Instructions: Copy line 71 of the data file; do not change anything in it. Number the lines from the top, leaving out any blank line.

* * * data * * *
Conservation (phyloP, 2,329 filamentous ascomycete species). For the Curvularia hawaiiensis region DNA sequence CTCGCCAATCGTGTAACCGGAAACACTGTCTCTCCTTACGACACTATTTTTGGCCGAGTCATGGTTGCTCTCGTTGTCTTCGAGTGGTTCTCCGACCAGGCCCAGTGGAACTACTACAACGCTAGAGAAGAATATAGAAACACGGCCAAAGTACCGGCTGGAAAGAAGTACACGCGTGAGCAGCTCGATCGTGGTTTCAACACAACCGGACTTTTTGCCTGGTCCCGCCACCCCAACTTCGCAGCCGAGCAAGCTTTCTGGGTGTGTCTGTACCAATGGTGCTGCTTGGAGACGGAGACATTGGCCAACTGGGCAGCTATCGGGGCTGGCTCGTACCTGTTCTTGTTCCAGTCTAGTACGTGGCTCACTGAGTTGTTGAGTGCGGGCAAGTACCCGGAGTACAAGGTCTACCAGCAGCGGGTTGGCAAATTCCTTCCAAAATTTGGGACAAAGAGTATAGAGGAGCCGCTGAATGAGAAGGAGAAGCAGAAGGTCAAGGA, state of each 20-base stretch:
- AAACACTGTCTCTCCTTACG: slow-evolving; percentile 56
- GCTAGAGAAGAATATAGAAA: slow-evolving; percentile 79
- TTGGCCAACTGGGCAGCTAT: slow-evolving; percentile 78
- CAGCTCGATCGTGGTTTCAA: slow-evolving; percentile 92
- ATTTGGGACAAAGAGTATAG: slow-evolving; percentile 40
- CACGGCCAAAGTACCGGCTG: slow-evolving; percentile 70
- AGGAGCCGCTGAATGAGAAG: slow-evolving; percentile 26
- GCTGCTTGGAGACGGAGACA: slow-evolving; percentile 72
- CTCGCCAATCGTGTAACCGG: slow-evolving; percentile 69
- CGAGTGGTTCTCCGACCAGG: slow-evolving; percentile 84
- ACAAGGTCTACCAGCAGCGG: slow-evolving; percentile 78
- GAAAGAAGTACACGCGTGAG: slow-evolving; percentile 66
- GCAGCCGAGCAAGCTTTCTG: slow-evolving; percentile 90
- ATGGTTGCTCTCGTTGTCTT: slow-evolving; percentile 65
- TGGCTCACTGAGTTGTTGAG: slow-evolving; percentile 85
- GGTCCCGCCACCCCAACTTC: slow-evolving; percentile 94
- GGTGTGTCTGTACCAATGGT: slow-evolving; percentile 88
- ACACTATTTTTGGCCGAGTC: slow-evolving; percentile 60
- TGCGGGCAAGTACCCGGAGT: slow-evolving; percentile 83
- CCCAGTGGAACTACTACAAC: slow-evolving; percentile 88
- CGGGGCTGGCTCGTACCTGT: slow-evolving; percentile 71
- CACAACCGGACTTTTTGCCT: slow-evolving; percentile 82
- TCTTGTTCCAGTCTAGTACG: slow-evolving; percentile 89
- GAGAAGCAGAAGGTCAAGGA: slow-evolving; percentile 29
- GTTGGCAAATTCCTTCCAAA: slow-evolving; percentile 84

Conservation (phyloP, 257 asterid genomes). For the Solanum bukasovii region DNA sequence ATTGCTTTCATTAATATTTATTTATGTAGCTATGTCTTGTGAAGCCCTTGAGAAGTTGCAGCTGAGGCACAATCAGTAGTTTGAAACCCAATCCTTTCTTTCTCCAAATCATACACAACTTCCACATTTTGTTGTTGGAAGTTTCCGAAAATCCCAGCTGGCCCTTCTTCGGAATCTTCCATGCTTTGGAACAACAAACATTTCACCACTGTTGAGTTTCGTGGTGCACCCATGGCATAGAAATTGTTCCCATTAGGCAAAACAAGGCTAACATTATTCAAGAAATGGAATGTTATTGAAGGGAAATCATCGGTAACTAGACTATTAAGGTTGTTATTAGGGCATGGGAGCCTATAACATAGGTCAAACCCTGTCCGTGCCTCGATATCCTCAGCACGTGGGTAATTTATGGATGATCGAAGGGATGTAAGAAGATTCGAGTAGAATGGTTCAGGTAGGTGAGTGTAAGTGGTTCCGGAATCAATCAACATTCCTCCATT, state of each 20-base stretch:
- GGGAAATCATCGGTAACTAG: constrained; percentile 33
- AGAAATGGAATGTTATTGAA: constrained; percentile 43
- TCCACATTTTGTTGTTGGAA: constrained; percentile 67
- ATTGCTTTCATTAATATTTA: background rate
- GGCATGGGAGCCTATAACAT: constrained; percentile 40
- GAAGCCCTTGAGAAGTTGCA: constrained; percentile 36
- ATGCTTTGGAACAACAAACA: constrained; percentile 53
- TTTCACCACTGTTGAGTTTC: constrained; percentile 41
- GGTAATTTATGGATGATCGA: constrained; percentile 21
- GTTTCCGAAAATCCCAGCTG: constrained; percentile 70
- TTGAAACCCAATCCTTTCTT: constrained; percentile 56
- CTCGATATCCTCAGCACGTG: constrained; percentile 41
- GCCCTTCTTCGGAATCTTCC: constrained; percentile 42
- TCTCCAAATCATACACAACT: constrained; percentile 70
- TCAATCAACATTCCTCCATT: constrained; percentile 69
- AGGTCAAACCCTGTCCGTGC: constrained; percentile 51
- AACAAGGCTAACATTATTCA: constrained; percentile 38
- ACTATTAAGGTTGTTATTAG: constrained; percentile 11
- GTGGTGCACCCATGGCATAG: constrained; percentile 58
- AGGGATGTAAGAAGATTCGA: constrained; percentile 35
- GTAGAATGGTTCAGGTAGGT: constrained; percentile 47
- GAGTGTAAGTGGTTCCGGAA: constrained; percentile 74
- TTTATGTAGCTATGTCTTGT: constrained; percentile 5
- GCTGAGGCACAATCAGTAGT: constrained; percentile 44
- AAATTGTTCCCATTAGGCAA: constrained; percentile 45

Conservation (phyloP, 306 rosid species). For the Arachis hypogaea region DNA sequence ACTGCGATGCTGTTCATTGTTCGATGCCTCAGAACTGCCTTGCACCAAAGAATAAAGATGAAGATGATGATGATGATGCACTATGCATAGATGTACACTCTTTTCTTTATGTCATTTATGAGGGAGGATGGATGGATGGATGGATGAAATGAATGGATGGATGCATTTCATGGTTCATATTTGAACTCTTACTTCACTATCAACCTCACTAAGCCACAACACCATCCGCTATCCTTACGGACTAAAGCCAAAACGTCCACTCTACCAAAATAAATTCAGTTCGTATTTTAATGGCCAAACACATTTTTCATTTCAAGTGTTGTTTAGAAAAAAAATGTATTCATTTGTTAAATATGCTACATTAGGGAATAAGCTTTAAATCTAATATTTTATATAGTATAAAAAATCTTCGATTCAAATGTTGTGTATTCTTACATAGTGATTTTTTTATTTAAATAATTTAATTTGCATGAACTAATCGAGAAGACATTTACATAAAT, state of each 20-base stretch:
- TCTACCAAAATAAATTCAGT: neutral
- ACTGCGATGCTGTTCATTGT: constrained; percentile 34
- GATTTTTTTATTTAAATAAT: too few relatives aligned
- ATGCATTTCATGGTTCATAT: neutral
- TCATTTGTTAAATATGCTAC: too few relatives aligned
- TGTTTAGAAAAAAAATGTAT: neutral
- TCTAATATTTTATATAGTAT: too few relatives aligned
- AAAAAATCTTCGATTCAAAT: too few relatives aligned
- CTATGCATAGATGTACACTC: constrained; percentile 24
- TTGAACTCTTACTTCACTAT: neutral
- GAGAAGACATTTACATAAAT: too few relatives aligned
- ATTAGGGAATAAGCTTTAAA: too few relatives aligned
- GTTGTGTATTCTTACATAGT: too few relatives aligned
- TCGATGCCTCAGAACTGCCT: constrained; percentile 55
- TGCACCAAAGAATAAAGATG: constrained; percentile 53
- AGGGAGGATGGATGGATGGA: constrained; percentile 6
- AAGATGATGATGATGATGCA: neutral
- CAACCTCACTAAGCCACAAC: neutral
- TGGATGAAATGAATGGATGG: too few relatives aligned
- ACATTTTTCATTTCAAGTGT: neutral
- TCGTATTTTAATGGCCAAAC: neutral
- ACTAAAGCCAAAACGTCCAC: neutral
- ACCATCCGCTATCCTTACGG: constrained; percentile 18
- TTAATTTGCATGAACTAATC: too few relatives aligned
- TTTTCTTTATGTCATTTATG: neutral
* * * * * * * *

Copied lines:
- CAACCTCACTAAGCCACAAC: neutral